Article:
Consider it a rally, a flash mob protest, a celebration, or all three — the crowd gathered on Queen Street Monday night planned to make a little noise and have fun.
Stacey Mulholland, one of the organizers, called it a “joyous occasion,” a time to celebrate a community coming together as #onenotl, which includes music, carriages, wineries, restaurants, and all that is best about the town.
It was also meant as a “soft message” to town councillors that Niagara-on-the-Lake needs to be a vibrant community for all ages, and the proposed noise bylaw expected to come before council wouldn’t support that.
Originally discussed as a protest, the conversation quickly turned to the need for something positive, says Mulholland.
“There has been so much negativity, so much divisiveness in town, we decided to turn it into a celebration,” she says, referring to a discussion amongst a core group of people who speak regularly about their tourism-related businesses.
The timing was right to share some positivity, with restaurants now open, people coming back to town, and the pandemic seemingly under control.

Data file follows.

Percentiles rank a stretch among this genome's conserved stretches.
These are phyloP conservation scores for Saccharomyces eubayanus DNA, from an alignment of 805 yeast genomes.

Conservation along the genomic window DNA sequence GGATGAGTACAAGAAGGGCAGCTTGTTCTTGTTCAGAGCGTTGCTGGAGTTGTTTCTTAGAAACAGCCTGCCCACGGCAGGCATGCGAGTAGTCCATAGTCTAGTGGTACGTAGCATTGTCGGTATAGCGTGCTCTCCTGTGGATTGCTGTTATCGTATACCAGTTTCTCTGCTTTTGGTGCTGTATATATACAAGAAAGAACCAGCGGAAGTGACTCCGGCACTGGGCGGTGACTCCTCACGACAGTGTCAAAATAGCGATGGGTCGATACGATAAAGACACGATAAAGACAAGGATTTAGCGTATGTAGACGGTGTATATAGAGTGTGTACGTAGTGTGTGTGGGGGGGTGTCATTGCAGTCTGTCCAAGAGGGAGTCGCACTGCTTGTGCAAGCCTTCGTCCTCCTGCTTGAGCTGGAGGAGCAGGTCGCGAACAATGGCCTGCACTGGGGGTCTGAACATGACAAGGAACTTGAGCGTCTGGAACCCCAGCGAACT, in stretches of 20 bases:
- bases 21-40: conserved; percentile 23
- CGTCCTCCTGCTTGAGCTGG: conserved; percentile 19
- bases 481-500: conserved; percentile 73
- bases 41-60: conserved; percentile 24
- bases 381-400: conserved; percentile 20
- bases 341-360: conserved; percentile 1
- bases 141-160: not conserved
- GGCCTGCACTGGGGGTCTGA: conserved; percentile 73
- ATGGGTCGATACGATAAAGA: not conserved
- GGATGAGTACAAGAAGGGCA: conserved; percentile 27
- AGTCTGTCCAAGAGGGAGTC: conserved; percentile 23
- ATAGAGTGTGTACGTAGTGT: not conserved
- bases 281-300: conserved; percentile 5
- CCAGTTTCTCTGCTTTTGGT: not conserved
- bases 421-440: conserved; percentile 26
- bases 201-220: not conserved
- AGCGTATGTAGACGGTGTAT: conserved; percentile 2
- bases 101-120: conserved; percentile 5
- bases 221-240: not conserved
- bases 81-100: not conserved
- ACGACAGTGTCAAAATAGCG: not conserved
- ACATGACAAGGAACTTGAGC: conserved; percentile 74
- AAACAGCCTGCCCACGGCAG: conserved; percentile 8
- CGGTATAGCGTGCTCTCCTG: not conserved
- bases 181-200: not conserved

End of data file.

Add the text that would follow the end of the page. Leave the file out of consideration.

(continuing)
“We have a lot to be grateful for,” says Mulholland.
“We wanted to take a moment and celebrate everything we do as a community. We have collectively said we can’t live in negativity, we have to move forward and stay positive as leaders of the community.”
While the celebration was taking place on Queen Street, town councillors were beginning their virtual Monday planning meeting, one that had Lord Mayor Betty Disero denouncing the much-maligned bylaw that has received widespread attention in traditional and social media, all of it negative.
Some of the group of about 45 locals gathered at the cenotaph arrived at their destination in a horse-drawn carriage, as a reminder the carriage rides are also an important component of what makes NOTL special, says Mulholland.
Ryan Crawford of Ruffino’s on Mary Street talked briefly to the group about the need to come together as a community, and to support the whole community. Garrison House owner David Watt offered a reminder that the noise bylaw would be detrimental to the community. A little music was played, and the gathering ended with the crowd singing O Canada, says Mulholland.
“It was super fun,” she says, and with cellphones measuring noise decibels, over the limits that were being proposed in the now-defunct bylaw. The group was thrilled to learn their message was heard, and council had decided not to pursue the proposed bylaw, she added.